Big US Shale Field Marcellus Faces Output Drop Due To Low Gas Prices

The EIA expects output to remain flat through 2018 before declining about 1 percent a year from 2019 to 2025, according to its 2015 Annual Energy Outlook.

"Relatively low gas prices, combined with low oil prices, have slowed drilling in the Marcellus so production from new wells is only offsetting the decline in old wells," said EIA lead upstream analyst Dana Van Wagener.

The EIA forecast prices in parts of the Marcellus would remain below $2 through 2016 and not exceed $4 until 2020.

"Many of the non-core areas of the Marcellus need prices to be sustained near $5 or above to be economic to develop," Van Wagener said, noting that price level would probably not be realized until around 2025.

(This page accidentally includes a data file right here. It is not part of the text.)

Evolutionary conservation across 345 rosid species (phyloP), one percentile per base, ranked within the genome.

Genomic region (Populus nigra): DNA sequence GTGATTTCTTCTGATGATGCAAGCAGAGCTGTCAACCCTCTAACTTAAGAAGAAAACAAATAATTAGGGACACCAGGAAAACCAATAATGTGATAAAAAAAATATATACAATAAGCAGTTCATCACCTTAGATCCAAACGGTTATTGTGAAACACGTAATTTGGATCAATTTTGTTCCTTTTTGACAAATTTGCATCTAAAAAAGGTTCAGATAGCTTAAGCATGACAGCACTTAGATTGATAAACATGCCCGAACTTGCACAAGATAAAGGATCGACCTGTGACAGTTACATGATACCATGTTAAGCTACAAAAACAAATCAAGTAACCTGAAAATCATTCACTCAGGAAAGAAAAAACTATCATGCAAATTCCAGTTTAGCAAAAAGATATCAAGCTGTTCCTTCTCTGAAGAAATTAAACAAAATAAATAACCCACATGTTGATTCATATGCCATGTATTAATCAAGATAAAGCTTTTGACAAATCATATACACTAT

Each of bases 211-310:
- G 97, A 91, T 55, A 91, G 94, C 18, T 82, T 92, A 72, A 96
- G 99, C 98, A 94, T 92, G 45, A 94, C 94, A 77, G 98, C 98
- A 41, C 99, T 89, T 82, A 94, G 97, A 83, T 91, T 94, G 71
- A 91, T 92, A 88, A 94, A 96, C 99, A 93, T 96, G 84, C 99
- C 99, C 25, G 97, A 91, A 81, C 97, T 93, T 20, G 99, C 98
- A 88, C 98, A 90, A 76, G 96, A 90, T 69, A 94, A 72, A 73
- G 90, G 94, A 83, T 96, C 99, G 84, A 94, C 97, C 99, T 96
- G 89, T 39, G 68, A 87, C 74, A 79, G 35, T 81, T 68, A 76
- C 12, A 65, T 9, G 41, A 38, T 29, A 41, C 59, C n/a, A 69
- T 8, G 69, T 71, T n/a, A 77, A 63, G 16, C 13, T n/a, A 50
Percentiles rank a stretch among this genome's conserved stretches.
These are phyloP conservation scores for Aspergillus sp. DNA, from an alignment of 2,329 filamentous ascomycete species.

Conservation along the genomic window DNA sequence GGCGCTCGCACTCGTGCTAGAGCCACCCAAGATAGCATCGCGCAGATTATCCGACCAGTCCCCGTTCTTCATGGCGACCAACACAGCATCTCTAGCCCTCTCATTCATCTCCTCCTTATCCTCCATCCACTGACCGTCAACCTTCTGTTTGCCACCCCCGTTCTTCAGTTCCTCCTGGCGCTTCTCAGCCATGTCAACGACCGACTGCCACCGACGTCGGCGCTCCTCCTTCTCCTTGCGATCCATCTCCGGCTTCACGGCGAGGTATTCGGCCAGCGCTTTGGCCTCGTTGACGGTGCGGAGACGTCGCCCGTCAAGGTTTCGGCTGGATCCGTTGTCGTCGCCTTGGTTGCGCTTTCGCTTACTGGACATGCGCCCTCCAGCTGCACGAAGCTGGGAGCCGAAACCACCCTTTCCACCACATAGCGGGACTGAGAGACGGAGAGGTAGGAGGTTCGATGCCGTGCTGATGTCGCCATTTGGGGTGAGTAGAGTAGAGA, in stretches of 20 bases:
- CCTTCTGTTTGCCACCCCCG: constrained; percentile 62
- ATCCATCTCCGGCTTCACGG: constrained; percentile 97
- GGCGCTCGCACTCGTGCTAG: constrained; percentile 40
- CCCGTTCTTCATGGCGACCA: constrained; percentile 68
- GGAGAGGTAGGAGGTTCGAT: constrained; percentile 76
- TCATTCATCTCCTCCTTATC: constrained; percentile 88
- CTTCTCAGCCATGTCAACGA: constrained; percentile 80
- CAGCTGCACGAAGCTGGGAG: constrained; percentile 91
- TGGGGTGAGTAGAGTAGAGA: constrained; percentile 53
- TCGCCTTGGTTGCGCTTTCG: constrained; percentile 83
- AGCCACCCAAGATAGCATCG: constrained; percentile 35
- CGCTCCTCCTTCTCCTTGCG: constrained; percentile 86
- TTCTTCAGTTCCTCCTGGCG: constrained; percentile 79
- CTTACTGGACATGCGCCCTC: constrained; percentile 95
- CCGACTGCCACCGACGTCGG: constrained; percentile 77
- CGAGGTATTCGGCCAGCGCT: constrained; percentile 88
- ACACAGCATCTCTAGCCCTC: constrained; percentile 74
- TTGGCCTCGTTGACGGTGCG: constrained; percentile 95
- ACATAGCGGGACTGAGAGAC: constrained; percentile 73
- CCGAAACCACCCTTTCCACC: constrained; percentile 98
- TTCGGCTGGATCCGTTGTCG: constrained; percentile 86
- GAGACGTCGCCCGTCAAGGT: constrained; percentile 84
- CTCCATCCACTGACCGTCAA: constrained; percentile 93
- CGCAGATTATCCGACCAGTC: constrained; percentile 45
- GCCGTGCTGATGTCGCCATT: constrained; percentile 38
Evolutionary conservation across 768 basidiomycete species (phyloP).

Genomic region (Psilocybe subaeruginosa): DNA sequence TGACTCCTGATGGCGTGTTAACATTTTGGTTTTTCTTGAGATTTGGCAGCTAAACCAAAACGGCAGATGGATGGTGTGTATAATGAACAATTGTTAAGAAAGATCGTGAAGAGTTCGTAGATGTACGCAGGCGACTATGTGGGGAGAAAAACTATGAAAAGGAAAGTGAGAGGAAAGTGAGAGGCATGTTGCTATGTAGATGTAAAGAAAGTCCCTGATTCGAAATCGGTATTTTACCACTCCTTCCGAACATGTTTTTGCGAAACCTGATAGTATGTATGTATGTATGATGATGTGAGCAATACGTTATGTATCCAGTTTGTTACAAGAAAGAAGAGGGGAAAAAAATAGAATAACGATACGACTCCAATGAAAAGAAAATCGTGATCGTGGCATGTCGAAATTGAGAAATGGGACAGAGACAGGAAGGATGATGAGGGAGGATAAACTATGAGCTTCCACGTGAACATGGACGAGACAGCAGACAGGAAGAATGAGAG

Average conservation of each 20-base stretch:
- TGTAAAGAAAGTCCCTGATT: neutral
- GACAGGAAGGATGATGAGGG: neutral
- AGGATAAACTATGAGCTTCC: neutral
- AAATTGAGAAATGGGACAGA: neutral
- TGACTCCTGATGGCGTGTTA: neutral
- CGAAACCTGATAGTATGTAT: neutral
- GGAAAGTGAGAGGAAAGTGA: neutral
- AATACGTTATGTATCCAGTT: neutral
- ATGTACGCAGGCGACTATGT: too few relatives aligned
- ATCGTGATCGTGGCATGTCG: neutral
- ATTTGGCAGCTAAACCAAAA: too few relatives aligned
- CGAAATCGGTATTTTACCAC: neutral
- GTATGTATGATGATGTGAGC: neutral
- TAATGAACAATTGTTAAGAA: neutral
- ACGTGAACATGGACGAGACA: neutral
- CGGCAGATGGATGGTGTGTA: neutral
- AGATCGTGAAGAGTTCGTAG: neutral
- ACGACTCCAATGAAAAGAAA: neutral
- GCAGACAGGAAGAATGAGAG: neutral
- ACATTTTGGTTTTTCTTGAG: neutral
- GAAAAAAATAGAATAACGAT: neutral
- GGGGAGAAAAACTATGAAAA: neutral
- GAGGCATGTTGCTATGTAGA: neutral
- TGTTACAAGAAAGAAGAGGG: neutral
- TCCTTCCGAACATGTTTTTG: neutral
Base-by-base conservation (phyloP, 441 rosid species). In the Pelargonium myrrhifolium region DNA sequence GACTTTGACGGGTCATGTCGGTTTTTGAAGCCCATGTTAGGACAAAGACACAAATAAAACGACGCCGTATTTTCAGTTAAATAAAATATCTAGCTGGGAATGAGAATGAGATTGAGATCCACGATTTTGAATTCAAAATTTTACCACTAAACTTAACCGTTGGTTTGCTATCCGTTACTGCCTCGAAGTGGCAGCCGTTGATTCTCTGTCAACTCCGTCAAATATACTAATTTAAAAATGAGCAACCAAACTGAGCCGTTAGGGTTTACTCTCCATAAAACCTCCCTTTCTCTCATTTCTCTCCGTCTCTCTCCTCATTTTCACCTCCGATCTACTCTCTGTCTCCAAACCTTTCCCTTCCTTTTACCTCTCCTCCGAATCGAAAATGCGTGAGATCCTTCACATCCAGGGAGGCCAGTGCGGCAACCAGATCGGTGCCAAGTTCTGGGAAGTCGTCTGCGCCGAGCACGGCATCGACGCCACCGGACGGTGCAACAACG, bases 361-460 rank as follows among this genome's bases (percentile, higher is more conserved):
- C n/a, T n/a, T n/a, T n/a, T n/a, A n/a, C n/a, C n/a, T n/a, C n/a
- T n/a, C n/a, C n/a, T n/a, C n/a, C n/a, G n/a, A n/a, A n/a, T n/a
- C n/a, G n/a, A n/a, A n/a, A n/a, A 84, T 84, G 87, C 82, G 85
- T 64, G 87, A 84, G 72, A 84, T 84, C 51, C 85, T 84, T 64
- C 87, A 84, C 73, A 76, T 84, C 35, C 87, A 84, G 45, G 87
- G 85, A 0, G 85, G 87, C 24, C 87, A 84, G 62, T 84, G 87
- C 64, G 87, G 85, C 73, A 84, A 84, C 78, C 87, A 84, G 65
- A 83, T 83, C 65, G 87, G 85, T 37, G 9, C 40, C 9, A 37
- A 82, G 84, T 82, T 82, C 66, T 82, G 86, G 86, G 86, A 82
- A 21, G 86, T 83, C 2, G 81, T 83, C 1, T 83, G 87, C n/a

Weak Prices

The sheer size of the Marcellus makes its continued growth vital to the expected expansion of the U.S. gas market. The basin produces twice as much gas as the nation's second-biggest shale oil and gas play, the Eagle Ford in South Texas.

But clearly the latest slump in prices is taking a toll.

Prices this year at Dominion South , an important Marcellus hub in southwestern Pennsylvania, have averaged $1.88 per million British thermal units on the IntercontinentalExchange, the lowest on record, according to Reuters data back to 2001.


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